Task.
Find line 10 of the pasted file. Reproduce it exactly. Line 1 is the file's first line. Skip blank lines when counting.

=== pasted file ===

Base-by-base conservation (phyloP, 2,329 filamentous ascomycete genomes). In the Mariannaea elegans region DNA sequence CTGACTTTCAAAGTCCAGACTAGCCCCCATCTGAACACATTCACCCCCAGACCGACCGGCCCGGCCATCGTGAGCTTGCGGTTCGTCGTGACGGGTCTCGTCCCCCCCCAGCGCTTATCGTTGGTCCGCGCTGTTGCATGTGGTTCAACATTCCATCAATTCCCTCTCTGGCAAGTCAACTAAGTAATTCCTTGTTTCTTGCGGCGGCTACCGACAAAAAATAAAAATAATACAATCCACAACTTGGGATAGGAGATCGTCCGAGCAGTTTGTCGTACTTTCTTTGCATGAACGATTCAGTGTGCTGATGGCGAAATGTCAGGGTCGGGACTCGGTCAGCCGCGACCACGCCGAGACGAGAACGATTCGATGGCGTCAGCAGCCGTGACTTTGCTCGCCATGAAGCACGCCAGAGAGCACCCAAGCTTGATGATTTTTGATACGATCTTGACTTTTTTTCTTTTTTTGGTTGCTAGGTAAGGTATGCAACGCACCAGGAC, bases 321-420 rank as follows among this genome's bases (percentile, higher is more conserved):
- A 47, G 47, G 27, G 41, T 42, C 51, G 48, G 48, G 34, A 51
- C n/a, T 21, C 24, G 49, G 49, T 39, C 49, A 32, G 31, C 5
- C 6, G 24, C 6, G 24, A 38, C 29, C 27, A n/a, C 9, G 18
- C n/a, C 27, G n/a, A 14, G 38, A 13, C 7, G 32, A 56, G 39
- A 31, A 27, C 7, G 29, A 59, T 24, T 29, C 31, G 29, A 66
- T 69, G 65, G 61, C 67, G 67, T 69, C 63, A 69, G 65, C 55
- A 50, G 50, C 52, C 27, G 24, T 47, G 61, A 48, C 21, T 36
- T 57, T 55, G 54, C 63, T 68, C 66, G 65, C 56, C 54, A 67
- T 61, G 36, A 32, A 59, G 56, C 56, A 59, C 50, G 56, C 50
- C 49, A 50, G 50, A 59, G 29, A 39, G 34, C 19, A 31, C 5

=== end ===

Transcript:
- T 61, G 36, A 32, A 59, G 56, C 56, A 59, C 50, G 56, C 50